The performance was entirely free improvisation and included Carmen Rothwell on bass, Mike Gebhart on percussion, Christian Pincock, trombone and of course Eric Barber on saxophones. Please check these fabulous musicians out.
Thanks so much Maggie for coming out hear us play!
For this weeks post, I have uploaded an improvisation based on some material for a flute solo I am currently working on. The materials included are pitch bends, altered timbres and my latest obsession: multiphonic tremoli (you have probably heard these in my previous posts). Most of the sounds in this piece are based on the fingering for low B with different keys either vented or trilled, or both. I have managed to scrawl a rough draft of this piece finally, and perhaps soon there will be a post of the piece itself. In the meantime this improvisation will hold its place.
For this improvisation I used a new fingering I learned that readily lends itself to some pretty cool multiphonic tremoli. I enjoyed exploring this fingering in washes of sound and then making little melodies out of the fingering and similar ones. The style of the tremolo-multiphonics is inspired by Neil Welch, from whom I was very fortunate to receive a lesson a couple of weeks ago.
Please enjoy 🙂
So I have already broken two of my own rules: first of all, this track is late, having been posted on Monday instead of Saturday. I have an excuse! I’ve been super busy and really tired! (Yeah, yeah, excuses excuses. All ya had to do was post the track!)
The second broken rule is the one of time. This one is seven minutes long – but it’s worth it. For this recording, I was lucky enough to have, at my place one week ago today, the fabulous violinist and composer Julio Lopez (look him up at https://soundcloud.com/juliolopez-11). It was the first time we had ever played together outside of class, and the first time we had done a free improvisation together. We did several that day, and the one I present before you is the cream of that delicious crop. There were times when it was very hard to play because I wanted to grin so badly – Julio has a way of playing exactly the right thing at exactly the right moment. The effect is divine. Now, if only I could smile while playing the flute…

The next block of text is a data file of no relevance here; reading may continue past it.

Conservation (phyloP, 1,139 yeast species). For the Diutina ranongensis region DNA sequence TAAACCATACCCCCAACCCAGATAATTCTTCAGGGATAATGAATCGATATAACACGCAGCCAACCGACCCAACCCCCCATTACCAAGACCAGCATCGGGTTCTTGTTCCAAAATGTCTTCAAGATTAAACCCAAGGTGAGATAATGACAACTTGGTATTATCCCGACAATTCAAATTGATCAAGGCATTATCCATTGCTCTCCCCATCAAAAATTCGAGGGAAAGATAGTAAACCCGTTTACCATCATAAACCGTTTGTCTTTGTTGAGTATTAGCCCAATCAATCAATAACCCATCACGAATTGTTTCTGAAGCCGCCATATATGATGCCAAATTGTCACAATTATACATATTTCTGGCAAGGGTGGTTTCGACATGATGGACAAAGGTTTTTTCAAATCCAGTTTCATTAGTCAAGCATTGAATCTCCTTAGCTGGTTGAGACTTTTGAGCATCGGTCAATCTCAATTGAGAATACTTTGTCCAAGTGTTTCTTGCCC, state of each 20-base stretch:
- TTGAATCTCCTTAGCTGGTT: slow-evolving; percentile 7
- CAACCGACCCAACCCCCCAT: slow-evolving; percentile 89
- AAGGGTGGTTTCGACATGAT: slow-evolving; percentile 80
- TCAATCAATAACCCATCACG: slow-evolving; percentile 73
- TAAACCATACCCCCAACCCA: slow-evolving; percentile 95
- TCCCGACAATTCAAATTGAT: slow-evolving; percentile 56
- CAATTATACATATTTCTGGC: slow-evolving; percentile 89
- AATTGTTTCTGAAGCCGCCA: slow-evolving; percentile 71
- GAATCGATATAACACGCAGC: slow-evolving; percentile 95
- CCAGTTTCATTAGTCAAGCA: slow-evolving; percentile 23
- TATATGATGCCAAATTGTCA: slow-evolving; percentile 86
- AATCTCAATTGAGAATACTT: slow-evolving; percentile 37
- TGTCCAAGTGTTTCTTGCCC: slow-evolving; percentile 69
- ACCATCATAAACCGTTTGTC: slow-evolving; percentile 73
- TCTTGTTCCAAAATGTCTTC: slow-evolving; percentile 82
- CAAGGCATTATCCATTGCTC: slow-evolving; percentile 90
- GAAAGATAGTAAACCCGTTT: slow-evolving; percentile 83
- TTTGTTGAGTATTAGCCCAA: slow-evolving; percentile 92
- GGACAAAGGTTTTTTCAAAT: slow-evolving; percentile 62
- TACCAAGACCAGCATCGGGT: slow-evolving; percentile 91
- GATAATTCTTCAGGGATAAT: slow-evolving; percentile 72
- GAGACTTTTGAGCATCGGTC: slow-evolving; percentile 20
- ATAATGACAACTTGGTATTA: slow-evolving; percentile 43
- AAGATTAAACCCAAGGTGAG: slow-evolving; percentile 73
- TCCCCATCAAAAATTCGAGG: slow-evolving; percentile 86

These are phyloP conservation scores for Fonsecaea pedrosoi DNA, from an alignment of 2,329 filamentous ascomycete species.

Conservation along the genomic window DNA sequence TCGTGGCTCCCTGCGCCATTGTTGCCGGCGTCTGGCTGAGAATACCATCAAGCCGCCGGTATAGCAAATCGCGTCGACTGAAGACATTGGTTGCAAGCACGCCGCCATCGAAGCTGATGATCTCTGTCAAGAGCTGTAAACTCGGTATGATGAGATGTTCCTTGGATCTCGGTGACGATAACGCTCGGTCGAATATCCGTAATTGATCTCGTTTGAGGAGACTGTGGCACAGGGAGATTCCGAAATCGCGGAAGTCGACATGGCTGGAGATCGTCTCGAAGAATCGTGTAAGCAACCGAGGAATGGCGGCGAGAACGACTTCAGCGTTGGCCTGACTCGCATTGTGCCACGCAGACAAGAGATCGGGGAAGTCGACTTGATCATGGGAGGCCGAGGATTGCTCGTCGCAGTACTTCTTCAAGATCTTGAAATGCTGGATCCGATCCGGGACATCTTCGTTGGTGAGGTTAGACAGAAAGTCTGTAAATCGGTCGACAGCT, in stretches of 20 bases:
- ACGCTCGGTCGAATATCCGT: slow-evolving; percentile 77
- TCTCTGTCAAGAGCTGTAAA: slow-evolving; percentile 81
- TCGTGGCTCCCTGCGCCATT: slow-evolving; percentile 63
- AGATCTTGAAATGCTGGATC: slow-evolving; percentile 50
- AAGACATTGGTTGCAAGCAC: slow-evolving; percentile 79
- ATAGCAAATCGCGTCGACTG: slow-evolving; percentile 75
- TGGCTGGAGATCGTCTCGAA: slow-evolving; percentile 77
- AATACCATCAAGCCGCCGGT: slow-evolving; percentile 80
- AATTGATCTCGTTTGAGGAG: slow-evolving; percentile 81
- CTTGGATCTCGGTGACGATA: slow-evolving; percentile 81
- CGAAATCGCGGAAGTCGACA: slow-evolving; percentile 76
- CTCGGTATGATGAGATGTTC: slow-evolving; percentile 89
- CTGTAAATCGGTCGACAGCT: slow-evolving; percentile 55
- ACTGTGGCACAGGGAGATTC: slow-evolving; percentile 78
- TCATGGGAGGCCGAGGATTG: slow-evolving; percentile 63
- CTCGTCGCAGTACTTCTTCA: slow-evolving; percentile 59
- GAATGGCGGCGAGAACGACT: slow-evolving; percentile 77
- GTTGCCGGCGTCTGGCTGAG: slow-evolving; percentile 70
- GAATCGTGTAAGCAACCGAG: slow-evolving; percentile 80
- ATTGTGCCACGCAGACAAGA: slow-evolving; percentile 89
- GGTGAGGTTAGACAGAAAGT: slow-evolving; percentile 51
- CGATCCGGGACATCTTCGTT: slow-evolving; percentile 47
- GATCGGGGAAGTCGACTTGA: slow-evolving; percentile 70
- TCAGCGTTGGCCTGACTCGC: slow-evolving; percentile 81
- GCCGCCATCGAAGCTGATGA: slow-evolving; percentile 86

Here it is August already, and school is about to start. Not that I will be going this year – instead, I am busy putting together my portfolio to apply for Grad School. I am not sure what my Master’s will actually be in, but I do know that one way or another I will be studying composition, improvisation and the flute. I could end up in Northern California, Southern California or even New York. So stay tuned, there will be more about that process to come. In the meantime, here is the first official installment of Extended Horizons. For this improvisation, I used an unconventional fingering that produces several different multiphonics. With this fingering, and similar ones, I created a kind of ‘bamboo’ melody which I then interspersed with tremolo sections in which I experimented with some of the multiple tones that can be produced by this fingering. I recorded this improvisation on the top floor of Kerry Hall at Cornish College of the Arts, the same room in which Nellie Cornish slept when she still ran the school. This isn’t the most ideal for practicing because it makes you sound so good, but it worked well for recording, because it made me sound pretty good! So while the sun set over glittering blue-grey Seattle, I played this little number for you….